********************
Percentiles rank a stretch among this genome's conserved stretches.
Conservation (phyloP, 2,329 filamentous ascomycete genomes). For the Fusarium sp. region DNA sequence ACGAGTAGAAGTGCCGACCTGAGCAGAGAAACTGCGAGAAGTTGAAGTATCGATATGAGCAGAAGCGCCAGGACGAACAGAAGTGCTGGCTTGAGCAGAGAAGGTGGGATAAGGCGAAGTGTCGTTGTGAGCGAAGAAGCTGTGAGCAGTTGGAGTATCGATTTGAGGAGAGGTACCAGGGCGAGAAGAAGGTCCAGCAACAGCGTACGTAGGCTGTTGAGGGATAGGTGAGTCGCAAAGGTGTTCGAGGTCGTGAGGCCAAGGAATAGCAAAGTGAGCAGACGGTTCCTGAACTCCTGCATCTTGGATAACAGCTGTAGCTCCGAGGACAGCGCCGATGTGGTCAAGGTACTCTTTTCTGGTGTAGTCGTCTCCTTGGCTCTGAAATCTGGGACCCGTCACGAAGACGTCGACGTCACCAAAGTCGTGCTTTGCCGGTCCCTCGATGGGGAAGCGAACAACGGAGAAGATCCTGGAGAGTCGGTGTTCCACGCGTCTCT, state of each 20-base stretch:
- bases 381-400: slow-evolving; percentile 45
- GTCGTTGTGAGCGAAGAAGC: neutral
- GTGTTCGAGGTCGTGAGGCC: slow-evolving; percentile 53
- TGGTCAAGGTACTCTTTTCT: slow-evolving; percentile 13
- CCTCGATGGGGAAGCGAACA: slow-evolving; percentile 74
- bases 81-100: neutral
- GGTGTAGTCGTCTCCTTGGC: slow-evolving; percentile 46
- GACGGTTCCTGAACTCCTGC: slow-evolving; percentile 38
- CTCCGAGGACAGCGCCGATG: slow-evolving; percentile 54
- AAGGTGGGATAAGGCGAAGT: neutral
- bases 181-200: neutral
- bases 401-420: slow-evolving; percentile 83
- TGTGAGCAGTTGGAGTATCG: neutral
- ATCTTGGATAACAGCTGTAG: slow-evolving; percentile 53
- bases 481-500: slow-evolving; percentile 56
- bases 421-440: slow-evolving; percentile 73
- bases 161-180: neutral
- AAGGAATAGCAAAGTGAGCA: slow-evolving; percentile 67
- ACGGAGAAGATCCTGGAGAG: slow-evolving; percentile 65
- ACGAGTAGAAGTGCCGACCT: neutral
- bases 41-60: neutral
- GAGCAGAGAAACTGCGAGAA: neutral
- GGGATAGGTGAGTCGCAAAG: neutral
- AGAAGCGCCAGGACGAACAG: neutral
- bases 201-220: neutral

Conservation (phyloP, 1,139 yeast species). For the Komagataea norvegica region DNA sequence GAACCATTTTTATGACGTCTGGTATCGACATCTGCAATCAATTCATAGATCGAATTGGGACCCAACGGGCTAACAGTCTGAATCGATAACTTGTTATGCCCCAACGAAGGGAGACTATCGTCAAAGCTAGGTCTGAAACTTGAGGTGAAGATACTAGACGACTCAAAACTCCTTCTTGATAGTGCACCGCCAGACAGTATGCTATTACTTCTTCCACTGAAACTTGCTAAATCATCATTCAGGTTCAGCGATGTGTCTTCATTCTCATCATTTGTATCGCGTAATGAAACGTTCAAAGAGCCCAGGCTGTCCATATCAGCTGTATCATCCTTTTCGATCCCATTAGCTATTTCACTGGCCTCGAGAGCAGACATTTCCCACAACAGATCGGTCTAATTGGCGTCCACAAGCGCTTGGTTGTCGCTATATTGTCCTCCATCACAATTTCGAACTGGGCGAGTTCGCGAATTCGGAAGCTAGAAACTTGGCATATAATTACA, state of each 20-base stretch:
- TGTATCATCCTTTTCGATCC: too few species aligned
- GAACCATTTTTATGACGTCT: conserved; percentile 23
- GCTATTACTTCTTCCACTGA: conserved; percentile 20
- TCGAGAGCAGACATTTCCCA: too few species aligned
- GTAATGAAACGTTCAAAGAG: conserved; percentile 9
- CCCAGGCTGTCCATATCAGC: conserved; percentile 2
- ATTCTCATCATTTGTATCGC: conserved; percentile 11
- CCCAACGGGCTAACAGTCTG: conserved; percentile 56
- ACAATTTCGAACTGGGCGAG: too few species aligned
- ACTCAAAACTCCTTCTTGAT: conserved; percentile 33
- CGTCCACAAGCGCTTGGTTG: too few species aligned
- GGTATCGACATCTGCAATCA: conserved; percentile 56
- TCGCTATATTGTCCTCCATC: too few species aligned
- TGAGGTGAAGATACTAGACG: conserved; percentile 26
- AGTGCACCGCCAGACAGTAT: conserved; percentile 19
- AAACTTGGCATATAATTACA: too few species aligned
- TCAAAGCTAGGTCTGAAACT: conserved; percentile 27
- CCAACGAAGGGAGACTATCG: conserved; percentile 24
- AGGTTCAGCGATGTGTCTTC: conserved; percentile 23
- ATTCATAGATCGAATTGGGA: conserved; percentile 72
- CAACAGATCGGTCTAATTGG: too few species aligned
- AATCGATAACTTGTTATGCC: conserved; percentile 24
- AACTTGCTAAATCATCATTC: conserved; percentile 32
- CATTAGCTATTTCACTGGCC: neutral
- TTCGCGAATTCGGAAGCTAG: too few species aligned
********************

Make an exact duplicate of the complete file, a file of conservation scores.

Percentiles rank a stretch among this genome's conserved stretches.
Conservation (phyloP, 2,329 filamentous ascomycete genomes). For the Fusarium sp. region DNA sequence ACGAGTAGAAGTGCCGACCTGAGCAGAGAAACTGCGAGAAGTTGAAGTATCGATATGAGCAGAAGCGCCAGGACGAACAGAAGTGCTGGCTTGAGCAGAGAAGGTGGGATAAGGCGAAGTGTCGTTGTGAGCGAAGAAGCTGTGAGCAGTTGGAGTATCGATTTGAGGAGAGGTACCAGGGCGAGAAGAAGGTCCAGCAACAGCGTACGTAGGCTGTTGAGGGATAGGTGAGTCGCAAAGGTGTTCGAGGTCGTGAGGCCAAGGAATAGCAAAGTGAGCAGACGGTTCCTGAACTCCTGCATCTTGGATAACAGCTGTAGCTCCGAGGACAGCGCCGATGTGGTCAAGGTACTCTTTTCTGGTGTAGTCGTCTCCTTGGCTCTGAAATCTGGGACCCGTCACGAAGACGTCGACGTCACCAAAGTCGTGCTTTGCCGGTCCCTCGATGGGGAAGCGAACAACGGAGAAGATCCTGGAGAGTCGGTGTTCCACGCGTCTCT, state of each 20-base stretch:
- bases 381-400: slow-evolving; percentile 45
- GTCGTTGTGAGCGAAGAAGC: neutral
- GTGTTCGAGGTCGTGAGGCC: slow-evolving; percentile 53
- TGGTCAAGGTACTCTTTTCT: slow-evolving; percentile 13
- CCTCGATGGGGAAGCGAACA: slow-evolving; percentile 74
- bases 81-100: neutral
- GGTGTAGTCGTCTCCTTGGC: slow-evolving; percentile 46
- GACGGTTCCTGAACTCCTGC: slow-evolving; percentile 38
- CTCCGAGGACAGCGCCGATG: slow-evolving; percentile 54
- AAGGTGGGATAAGGCGAAGT: neutral
- bases 181-200: neutral
- bases 401-420: slow-evolving; percentile 83
- TGTGAGCAGTTGGAGTATCG: neutral
- ATCTTGGATAACAGCTGTAG: slow-evolving; percentile 53
- bases 481-500: slow-evolving; percentile 56
- bases 421-440: slow-evolving; percentile 73
- bases 161-180: neutral
- AAGGAATAGCAAAGTGAGCA: slow-evolving; percentile 67
- ACGGAGAAGATCCTGGAGAG: slow-evolving; percentile 65
- ACGAGTAGAAGTGCCGACCT: neutral
- bases 41-60: neutral
- GAGCAGAGAAACTGCGAGAA: neutral
- GGGATAGGTGAGTCGCAAAG: neutral
- AGAAGCGCCAGGACGAACAG: neutral
- bases 201-220: neutral

Conservation (phyloP, 1,139 yeast species). For the Komagataea norvegica region DNA sequence GAACCATTTTTATGACGTCTGGTATCGACATCTGCAATCAATTCATAGATCGAATTGGGACCCAACGGGCTAACAGTCTGAATCGATAACTTGTTATGCCCCAACGAAGGGAGACTATCGTCAAAGCTAGGTCTGAAACTTGAGGTGAAGATACTAGACGACTCAAAACTCCTTCTTGATAGTGCACCGCCAGACAGTATGCTATTACTTCTTCCACTGAAACTTGCTAAATCATCATTCAGGTTCAGCGATGTGTCTTCATTCTCATCATTTGTATCGCGTAATGAAACGTTCAAAGAGCCCAGGCTGTCCATATCAGCTGTATCATCCTTTTCGATCCCATTAGCTATTTCACTGGCCTCGAGAGCAGACATTTCCCACAACAGATCGGTCTAATTGGCGTCCACAAGCGCTTGGTTGTCGCTATATTGTCCTCCATCACAATTTCGAACTGGGCGAGTTCGCGAATTCGGAAGCTAGAAACTTGGCATATAATTACA, state of each 20-base stretch:
- TGTATCATCCTTTTCGATCC: too few species aligned
- GAACCATTTTTATGACGTCT: conserved; percentile 23
- GCTATTACTTCTTCCACTGA: conserved; percentile 20
- TCGAGAGCAGACATTTCCCA: too few species aligned
- GTAATGAAACGTTCAAAGAG: conserved; percentile 9
- CCCAGGCTGTCCATATCAGC: conserved; percentile 2
- ATTCTCATCATTTGTATCGC: conserved; percentile 11
- CCCAACGGGCTAACAGTCTG: conserved; percentile 56
- ACAATTTCGAACTGGGCGAG: too few species aligned
- ACTCAAAACTCCTTCTTGAT: conserved; percentile 33
- CGTCCACAAGCGCTTGGTTG: too few species aligned
- GGTATCGACATCTGCAATCA: conserved; percentile 56
- TCGCTATATTGTCCTCCATC: too few species aligned
- TGAGGTGAAGATACTAGACG: conserved; percentile 26
- AGTGCACCGCCAGACAGTAT: conserved; percentile 19
- AAACTTGGCATATAATTACA: too few species aligned
- TCAAAGCTAGGTCTGAAACT: conserved; percentile 27
- CCAACGAAGGGAGACTATCG: conserved; percentile 24
- AGGTTCAGCGATGTGTCTTC: conserved; percentile 23
- ATTCATAGATCGAATTGGGA: conserved; percentile 72
- CAACAGATCGGTCTAATTGG: too few species aligned
- AATCGATAACTTGTTATGCC: conserved; percentile 24
- AACTTGCTAAATCATCATTC: conserved; percentile 32
- CATTAGCTATTTCACTGGCC: neutral
- TTCGCGAATTCGGAAGCTAG: too few species aligned